Flickr Commons and Facial Recognition

Comments on @angeldan’s Flickr post reacting to the NYTimes article on Flickr Commons photos being used to train facial recognition software and the initial reaction of how dare they use our photos for this?

FWIW, it was Yahoo that did this, and they no longer own Flickr.

Also, if they only used photos that were licensed for creative commons or commercial use…well, that’s what those licenses are for, right? Pre-emptively giving others permission to use the work under specific terms without them having to ask?

A. The thing is, you have to make an effort to choose a Creative Commons license for your photos. And the licenses are short, and go out of their way to explain what they do. It’s not the default, and it’s not 40 pages of legalese that you’re required to click through just to use the service. Now, if Yahoo used photos that *weren’t* licensed to allow reuse, then that’s another story.

More concerning, IMO, is whether the *subjects* of the photos would have agreed to this use. Not an issue with identifying trees, birds, cars, etc. – the original Flickr Commons collection wasn’t specific to people – but definitely an issue with the face recognition projects, and that’s where things like the Illinois biometrics law come in.

B. Yeah, the uses that the tech has been put to are in many cases creepy, unethical, and dangerous. That’s always a problem with tech. We often don’t anticipate the ways people will abuse it, and that’s something that we need to do more of. That’s a *huge* discussion in the tech world right now, and one that needs to be examined more closely, from as many angles as possible.

But is this *Flickr’s* breach of trust?
1. It was Flickr’s former parent company that made the original collection, using images that users had specifically assigned creative commons licenses.
2. It was a team at the University of Washington that narrowed it down to the images of faces, created the MegaFace dataset, and encouraged groups building facial recognition technology to use it for training and testing.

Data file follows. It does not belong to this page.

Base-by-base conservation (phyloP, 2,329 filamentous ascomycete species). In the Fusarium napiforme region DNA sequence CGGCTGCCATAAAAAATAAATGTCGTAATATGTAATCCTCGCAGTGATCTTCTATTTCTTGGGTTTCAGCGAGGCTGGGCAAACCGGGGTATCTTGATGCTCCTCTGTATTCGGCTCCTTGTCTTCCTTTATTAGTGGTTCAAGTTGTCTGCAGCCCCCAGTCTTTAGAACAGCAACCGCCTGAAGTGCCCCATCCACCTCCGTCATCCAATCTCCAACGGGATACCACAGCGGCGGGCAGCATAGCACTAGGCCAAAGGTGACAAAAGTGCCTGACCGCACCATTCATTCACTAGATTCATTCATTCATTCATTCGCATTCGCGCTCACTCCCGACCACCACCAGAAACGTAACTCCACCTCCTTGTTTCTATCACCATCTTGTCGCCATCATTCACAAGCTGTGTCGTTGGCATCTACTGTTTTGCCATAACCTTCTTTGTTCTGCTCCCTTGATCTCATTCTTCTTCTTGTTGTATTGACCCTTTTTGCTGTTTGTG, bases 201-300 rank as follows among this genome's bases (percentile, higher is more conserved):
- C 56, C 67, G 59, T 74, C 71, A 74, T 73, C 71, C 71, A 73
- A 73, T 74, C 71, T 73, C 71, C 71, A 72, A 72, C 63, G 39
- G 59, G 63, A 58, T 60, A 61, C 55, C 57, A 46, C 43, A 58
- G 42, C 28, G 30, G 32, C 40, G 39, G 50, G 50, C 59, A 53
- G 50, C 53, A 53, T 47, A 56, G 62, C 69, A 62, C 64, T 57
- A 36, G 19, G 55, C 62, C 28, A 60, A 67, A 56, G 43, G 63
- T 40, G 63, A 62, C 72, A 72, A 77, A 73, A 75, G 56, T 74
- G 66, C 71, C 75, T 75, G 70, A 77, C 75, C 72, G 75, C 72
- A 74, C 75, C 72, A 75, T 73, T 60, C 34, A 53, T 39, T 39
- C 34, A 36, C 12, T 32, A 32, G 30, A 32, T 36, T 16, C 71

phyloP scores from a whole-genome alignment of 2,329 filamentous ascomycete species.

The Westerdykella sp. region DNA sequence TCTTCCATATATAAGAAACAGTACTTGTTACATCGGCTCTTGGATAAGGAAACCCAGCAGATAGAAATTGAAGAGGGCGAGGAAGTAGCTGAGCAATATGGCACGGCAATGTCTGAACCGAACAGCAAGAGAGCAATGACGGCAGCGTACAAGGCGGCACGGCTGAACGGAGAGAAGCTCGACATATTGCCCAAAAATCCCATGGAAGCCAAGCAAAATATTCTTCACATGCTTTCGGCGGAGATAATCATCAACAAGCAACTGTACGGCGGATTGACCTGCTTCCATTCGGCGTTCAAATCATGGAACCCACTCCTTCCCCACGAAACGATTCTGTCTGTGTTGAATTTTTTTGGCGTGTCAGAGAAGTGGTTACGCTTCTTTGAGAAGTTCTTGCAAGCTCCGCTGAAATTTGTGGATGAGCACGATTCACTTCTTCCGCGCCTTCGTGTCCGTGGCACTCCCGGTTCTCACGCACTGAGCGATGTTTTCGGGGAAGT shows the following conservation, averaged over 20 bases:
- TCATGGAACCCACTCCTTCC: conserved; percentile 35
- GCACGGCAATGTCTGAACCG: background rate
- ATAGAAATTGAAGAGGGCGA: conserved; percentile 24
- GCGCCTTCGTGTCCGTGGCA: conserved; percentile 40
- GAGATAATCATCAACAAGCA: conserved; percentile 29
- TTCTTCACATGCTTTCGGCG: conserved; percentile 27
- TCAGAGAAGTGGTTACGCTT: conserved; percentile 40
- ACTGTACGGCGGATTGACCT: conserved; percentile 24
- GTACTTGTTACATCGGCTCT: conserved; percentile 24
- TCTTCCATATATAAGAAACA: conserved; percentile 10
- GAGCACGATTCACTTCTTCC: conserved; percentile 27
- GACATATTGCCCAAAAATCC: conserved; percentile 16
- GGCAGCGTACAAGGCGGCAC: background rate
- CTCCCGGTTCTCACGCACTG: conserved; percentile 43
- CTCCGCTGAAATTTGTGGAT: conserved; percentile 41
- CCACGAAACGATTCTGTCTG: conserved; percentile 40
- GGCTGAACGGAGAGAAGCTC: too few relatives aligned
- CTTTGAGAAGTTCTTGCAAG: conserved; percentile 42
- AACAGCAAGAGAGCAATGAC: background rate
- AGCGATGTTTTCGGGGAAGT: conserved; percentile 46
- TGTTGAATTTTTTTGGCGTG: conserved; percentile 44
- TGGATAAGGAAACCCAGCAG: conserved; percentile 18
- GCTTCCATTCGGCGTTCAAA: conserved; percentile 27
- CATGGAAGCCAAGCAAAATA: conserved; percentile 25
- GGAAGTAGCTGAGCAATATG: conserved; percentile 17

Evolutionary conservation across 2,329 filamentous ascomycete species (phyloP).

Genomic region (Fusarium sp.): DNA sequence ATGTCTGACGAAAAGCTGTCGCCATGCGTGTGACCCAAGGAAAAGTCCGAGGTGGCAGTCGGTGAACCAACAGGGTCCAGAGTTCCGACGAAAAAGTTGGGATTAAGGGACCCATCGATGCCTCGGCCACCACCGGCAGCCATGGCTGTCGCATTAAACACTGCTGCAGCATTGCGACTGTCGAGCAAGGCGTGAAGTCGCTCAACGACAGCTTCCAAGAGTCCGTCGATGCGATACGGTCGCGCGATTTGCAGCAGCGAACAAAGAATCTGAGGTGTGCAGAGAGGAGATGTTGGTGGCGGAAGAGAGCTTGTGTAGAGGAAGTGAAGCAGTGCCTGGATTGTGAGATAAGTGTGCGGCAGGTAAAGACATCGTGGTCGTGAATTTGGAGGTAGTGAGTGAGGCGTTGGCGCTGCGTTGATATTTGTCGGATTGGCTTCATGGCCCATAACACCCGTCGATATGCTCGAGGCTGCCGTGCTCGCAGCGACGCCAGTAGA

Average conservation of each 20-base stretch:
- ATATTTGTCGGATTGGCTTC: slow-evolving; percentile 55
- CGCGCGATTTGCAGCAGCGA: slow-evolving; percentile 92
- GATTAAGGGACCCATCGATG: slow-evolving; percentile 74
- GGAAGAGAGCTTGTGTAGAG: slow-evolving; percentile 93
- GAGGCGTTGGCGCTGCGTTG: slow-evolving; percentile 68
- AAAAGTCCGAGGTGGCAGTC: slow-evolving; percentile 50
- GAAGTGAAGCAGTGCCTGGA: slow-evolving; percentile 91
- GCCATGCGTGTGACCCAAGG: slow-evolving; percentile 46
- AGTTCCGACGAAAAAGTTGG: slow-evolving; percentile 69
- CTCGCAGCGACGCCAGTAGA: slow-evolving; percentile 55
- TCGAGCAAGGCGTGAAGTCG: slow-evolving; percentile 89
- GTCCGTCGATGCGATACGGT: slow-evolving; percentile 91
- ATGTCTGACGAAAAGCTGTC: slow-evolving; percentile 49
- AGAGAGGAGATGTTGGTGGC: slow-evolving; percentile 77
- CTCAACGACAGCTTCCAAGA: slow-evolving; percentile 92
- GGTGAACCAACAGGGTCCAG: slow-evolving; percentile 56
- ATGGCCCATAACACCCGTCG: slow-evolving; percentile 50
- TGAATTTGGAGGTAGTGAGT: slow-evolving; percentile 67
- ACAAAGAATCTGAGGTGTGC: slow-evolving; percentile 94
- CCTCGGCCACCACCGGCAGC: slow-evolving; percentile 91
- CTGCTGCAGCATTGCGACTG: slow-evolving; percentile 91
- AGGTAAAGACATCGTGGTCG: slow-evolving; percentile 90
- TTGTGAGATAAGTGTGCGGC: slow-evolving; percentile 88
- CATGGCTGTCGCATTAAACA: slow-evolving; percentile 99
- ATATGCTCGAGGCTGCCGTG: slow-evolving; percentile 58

3. It’s still other companies that have been actually using the tech.

Flickr is partly back after a day of planned downtime to move out of Yahoo’s datacenter…

#Flickr is partly back after a day of planned downtime to move out of Yahoo’s datacenter.

For the downtime, they encouraged people to print out the #panda from the maintenance page and take photos of it off having adventures.

I went a bit overboard and put together 12 pictures of the panda exploring plants, hiding behind a crosswalk button, slipping near a caution sign, etc. I plan on posting this shot once uploads are working. The rest are on my blog at


Paper panda next to an INITECH coffee mug.

On Photog.Social

The Adventures of the Flickr Panda

On Twitter

This is amusing. SmugMug has been slowly disentangling Flickr from Yahoo…

This is amusing.

SmugMug has been slowly disentangling #Flickr from Yahoo over the last few months, and they have planned downtime coming up in a few weeks to finish migrating a gazillion photos and videos from Yahoo’s datacenter to AWS.

The funny part: They’re doing a photo contest where you print out the maintenance notice and “take your photo of the little panda on an adventure somewhere,” then post it after the site comes back.

On Photog.Social

This is promising: SmugMug has bought Flickr & plans to “maintain Flickr as a standalone community…”

This is promising: SmugMug has bought Flickr & plans to “maintain Flickr as a standalone community of amateur and professional photographers and give the long neglected service the focus and resources it deserves.” (quote from article)

Now I don’t have to worry about Verizon shutting it down!

Exclusive: Flickr bought by SmugMug, which vows to revitalize the photo service

On Photog.Social

And the Flickr Q&A

On Photog.Social